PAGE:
I really want to grow. I mean, I really want to become the person that God has called me to be, but I find myself being so busy that I can’t imagine adding more to my plate in order to be a saint. How can I fit more in?
|Father Michael Schmitz
Ask Father Mike
Thank you so much for writing and for your question. First, you have the correct goal: You know that you are called to be a saint. To be anything else is to fail permanently. I know that is quite the claim, but consider the words of Jesus: “What does it profit a person to gain the whole world and lose their soul?” (Mark 8:36). Apparently, you and Jesus are on the same page (which is a very good page to be on).
But to move forward, it will be very important to keep a few things in mind.
First, what is a saint? A saint is not someone who has accomplished a certain task, has certain gifts, or has achieved a certain notoriety. Most saints live what look like ordinary lives, without any distinguishing gifts or abilities, and are lacking popular recognition. A saint is merely someone who does God’s will. St. Maximillian Kolbe put it like this: “When one’s will is the same as God’s Will, then one is holy.” This doesn’t mean that a person is perfect or that they are an expert at every task in their life. It does not mean that they never fail. But it does mean that they continually return to the Lord regardless of victory or defeat.
The late Father Benedict Groeschel said that “a saint is a person who says yes to God … and who never stops saying yes.” While this means many things, one of the things it highlights is that a person can always choose to be a saint. Even if they have sinned. Because what is the call from the Lord to every person who has sinned? God calls every person, virtuous or vicious, heroic or sinful, to let themselves be loved by him. Therefore, if a person is without sin, they are called to say “yes” to God and continue to walk in his grace. And if a person has sinned, they are called to say “yes” to God’s invitation to repent, go to confession, and walk in his grace. Our answer to God is always “yes.” This is sanctity. Nothing more and nothing less.
And yet, God doesn’t just call us to have the “feeling” of saying yes — or the sentiment of walking with him. He wants us to actually say yes to his invitations to live out our relationship with him. This means spending time with him in prayer, participating actively in the sacraments, growing daily in living a life of virtue, and actively loving the people around us. And all of those things take energy, attention, and time.
This is actually very practical. We all know that love requires energy, attention, and time. Without these three, there really isn’t the possibility of love existing, much less growing and flourishing. We love what we give our heart to; which is to say that we love what we give our energy, attention, and time to. A person cannot say that they love their spouse if they do not give their spouse their energy, attention, and time. The same is true for our relationship with God.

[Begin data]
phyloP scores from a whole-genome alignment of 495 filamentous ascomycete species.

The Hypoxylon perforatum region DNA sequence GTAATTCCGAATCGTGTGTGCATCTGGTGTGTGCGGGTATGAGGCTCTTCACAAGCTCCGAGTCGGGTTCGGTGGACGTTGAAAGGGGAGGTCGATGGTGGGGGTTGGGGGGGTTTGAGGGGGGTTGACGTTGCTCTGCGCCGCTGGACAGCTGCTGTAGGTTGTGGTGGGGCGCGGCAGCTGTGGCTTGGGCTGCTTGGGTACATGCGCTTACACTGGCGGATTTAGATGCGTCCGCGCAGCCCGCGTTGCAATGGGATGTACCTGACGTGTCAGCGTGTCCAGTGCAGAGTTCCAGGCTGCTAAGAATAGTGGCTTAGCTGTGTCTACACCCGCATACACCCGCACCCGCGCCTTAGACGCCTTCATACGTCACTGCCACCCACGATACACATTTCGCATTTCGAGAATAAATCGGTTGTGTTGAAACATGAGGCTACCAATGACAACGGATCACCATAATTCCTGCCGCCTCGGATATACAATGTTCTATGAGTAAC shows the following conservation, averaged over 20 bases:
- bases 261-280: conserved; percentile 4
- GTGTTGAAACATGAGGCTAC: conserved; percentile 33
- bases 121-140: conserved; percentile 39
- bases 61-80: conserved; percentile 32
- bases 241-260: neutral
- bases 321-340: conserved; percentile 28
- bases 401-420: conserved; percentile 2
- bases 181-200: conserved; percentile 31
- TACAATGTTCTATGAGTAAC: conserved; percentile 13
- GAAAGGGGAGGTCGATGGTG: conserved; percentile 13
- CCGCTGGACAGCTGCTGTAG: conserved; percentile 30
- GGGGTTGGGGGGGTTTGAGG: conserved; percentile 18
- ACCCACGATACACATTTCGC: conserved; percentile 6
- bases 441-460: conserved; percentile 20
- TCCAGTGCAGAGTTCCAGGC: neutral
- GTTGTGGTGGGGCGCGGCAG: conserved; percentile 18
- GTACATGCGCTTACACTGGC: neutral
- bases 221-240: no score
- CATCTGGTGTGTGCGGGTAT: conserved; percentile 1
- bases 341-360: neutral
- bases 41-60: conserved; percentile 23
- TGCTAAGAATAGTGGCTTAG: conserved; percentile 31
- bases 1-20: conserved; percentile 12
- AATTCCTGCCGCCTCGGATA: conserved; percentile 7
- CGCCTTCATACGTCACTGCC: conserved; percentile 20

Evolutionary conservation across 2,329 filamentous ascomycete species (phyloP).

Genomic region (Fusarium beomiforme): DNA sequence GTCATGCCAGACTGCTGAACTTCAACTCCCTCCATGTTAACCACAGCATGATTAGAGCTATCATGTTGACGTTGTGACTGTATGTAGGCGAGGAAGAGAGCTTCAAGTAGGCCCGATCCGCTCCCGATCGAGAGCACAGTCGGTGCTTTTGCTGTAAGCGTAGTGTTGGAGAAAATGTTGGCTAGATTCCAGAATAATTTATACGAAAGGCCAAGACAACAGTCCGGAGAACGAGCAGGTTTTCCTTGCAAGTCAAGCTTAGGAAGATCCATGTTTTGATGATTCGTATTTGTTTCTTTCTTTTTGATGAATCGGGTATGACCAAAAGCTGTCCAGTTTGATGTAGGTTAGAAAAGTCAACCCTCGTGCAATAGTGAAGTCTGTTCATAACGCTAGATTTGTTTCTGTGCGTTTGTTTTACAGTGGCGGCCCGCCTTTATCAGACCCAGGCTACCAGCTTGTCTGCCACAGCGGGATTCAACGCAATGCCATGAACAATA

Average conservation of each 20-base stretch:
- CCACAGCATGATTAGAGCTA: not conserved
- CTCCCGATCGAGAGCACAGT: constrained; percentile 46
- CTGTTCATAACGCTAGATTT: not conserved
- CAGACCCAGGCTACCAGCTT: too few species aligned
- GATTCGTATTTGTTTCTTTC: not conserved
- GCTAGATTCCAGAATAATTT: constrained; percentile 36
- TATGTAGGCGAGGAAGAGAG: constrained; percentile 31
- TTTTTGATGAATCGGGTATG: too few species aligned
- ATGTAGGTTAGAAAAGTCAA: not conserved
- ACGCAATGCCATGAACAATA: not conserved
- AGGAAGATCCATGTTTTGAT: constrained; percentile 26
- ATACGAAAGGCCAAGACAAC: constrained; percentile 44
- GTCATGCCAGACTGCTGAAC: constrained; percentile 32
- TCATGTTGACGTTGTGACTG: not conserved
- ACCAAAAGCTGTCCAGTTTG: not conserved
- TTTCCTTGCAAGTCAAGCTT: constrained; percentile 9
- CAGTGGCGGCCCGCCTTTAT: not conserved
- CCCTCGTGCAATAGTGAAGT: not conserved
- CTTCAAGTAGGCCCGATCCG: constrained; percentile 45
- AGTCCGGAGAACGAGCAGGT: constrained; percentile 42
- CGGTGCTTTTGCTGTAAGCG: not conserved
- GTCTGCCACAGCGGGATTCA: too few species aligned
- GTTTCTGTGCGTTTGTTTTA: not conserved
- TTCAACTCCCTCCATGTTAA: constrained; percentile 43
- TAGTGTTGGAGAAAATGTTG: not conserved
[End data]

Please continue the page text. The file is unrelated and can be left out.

If a person had the situation where their lives were so full that they did not have room for their spouse, they would be forced to ask themselves a question: “Do I love my schedule and the life I have created for myself or do I love my spouse?” And then they would have to make changes. Time and attention and energy are limited resources. I can only give myself away to a limited number of things and people. I will need to make a choice. And so will you. If I love God, then He gets my energy, attention, and time.
Now, this means that I have to say “no” to other things. That isn’t me being mean. It is just the truth; if I only have $5, I can’t buy both the medium latte and the Jimmy John’s sandwich. I have to choose between them.
God is so good that he is calling us to say yes to him (to love him) in the midst of the life we are currently living. This is connected to something called the “sacrament of the present moment.” God is present at every moment and in every place. He is actively loving us at every moment and in every place. Because of this, we can grow in holiness (we can give him our heart — our energy, attention, and time) by simply recognizing that every moment is a gift from God and can be a gift back to God.
Yes, there are some things in our lives that will have to be discarded (repentance, after all, requires some real change), but God chooses to work out the extraordinary process of sanctification through ordinary means. This is not something that I am making up, this is the wisdom of the saints. Father Jean-Pierre de Caussade put it like this: “Would to God that … all men could know how very easy it would be for them to arrive at a high degree of sanctity. They would only have to fulfill the simple duties of Christianity and of their state in life; to embrace with submission the crosses belonging to that state, and to submit with faith and love to the designs of Providence in all those things that have to be done or suffered without going out of their way to seek occasions for themselves.”
Father Michael Schmitz is director of youth and young adult ministry for the Diocese of Duluth and chaplain of the Newman Center at the University of Minnesota Duluth.